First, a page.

Perhaps the most controversial single provision in the tax bill is the $500,000 cap on mortgage interest deductions for new home purchases. That is why the purported GOP war on the real-estate industry will probably lead to a negotiated settlement. Otherwise, middle-class voters are apt to panic over fears that the tax bill would undercut the resale value of their homes.

Other aspects of the Republican tax plan may also be hard to defend politically. After the failed GOP effort to repeal Obamacare, Democrats may highlight the end of a personal deduction for excessive medical costs.

You can imagine the argument: First Republicans wanted to take away your health insurance when you get sick. Now they want to take away your right to deduct your own health-care spending when you get sick. With the GOP, you simply can’t afford to get sick.

The odds remain high that the Republicans will pass some kind of tax bill — out of embarrassment, if nothing else. So how might a tax-cut bill play in the 2018 elections?

This is the true no-spin zone. What matters to voters are their actual taxes — and not political claims about the purported effects of tax cuts.

Since the tax bill would, presumably, take effect on January 1, 2018, the legislation would not affect 2017 returns filed next April 15. So the provisions for medical and mortgage interest deductions would be the same as in the past.

But voters are apt to see the difference in their take-home pay. Within weeks after the passage of the bill, the IRS would adjust withholding schedules for all taxpayers.

The fantasy factor

This is the moment that animates Republican fantasies — most voters would see, at least, a modest increase in their take-home pay.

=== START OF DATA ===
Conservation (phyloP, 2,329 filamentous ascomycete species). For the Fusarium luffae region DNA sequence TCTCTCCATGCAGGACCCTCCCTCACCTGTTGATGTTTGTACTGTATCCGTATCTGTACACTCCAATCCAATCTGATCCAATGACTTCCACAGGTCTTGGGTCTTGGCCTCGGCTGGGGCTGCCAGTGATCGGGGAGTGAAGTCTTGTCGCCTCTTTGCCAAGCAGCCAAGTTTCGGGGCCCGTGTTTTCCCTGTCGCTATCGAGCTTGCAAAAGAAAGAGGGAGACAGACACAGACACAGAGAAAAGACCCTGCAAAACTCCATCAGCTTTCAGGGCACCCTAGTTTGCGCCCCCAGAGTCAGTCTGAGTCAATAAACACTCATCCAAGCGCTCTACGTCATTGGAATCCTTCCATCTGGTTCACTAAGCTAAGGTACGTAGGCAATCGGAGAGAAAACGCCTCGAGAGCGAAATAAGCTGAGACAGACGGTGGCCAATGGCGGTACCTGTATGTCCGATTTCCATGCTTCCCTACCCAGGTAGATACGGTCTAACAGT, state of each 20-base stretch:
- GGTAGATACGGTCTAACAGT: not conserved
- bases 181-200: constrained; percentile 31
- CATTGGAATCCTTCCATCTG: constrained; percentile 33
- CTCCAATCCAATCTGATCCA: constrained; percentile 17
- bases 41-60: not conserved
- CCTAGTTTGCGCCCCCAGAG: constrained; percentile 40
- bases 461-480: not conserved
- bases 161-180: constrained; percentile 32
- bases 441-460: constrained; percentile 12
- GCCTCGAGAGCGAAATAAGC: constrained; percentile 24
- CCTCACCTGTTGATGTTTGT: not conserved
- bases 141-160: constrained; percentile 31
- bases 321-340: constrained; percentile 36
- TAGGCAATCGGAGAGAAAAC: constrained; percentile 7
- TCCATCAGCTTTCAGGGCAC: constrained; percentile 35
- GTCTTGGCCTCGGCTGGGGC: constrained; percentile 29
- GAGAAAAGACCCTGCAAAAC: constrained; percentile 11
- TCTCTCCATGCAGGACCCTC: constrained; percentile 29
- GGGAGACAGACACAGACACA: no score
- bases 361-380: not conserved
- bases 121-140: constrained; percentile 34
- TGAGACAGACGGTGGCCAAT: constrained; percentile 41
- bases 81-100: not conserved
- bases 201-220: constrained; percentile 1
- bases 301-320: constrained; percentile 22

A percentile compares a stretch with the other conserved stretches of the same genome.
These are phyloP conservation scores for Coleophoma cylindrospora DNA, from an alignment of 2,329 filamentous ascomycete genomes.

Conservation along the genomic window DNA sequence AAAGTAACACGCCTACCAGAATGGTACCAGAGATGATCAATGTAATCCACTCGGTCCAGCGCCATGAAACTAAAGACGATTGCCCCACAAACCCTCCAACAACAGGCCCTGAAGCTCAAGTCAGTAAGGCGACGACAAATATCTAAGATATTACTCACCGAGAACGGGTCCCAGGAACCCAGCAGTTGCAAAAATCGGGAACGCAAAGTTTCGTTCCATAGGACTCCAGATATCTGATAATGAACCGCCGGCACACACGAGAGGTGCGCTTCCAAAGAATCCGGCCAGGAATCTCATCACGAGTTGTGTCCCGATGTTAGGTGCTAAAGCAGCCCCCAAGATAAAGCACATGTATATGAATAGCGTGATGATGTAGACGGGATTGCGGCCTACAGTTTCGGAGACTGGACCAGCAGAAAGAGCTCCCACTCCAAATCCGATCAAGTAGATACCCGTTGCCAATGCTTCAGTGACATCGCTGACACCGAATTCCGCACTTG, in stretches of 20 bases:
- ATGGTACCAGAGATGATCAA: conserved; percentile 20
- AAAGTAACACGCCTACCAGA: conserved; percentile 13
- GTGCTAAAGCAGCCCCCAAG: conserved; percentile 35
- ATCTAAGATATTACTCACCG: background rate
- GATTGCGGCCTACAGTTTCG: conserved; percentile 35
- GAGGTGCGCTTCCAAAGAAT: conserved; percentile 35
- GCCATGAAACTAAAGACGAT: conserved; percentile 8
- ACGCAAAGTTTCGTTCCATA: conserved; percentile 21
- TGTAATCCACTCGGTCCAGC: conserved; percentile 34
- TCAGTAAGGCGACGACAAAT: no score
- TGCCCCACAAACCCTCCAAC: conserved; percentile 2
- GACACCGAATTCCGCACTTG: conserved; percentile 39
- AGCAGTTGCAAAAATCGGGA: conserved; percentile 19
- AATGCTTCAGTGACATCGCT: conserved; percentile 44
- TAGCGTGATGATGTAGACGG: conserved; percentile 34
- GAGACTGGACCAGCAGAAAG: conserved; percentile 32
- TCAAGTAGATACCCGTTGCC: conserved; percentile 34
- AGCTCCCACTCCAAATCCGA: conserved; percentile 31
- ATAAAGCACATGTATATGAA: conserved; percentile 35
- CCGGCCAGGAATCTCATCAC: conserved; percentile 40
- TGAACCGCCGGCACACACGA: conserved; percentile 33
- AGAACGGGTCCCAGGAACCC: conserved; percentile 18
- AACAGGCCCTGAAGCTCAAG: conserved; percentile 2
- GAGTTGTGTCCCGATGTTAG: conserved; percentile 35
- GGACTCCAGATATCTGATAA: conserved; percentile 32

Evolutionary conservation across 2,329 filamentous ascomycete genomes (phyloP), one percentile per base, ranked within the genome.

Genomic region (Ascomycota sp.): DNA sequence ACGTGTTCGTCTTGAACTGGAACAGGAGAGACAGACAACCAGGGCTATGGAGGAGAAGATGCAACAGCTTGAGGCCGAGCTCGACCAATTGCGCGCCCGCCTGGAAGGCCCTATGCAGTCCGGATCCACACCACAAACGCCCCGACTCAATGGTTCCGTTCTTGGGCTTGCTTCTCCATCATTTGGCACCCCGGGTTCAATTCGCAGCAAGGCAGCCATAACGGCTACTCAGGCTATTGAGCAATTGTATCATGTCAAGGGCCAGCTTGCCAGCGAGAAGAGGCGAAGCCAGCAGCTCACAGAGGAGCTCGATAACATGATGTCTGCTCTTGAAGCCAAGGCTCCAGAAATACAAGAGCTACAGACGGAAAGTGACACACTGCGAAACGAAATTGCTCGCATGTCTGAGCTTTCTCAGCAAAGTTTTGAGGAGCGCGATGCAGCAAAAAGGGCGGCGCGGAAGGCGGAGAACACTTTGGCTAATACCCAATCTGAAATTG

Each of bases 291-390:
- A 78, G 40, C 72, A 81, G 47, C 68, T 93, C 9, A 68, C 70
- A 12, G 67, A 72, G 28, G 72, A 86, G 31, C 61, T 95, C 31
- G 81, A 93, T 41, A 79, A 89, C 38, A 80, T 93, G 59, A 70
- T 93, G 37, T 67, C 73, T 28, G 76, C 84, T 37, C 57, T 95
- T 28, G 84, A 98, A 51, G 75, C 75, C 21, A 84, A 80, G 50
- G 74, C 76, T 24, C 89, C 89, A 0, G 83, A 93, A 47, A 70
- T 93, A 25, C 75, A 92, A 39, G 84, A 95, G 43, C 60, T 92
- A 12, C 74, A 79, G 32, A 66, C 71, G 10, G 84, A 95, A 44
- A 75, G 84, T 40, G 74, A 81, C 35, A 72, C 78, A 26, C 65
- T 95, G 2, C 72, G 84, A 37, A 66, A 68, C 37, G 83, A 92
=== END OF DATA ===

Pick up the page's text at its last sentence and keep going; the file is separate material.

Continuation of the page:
Since the IRS in developing withholding schedules assumes that taxpayers will take the standard deduction (doubled under the GOP plan), the political benefits of the tax cuts are likely to be felt immediately.

For a significant portion of taxpayers, the downsides of the tax legislation would only be apparent in early 2019 when they file their 2018 returns.

This is the moment when many taxpayers would discover that familiar deductions are gone — for state and local taxes, for certain types of mortgage interest, for interest on student loans, for large medical costs and for purchasing electric vehicles.

Other voters may discover on April 15, 2019, that their expected tax refund has disappeared. The reason: Fewer taxpayers will itemize their deductions, which means that their tax withholding in their paychecks should be a more accurate reflection of what they owe.

All this leads to a fast-and-dirty political calculation: The current GOP legislation would probably help the Republicans in the 2018 elections but then hurt them in 2020. But there are no certainties in life when it comes to the political effects of tax bills.  

Roll Call columnist Walter Shapiro is a veteran of Politics Daily, USA Today, Time, Newsweek and The Washington Post. Follow him on Twitter @MrWalterShapiro.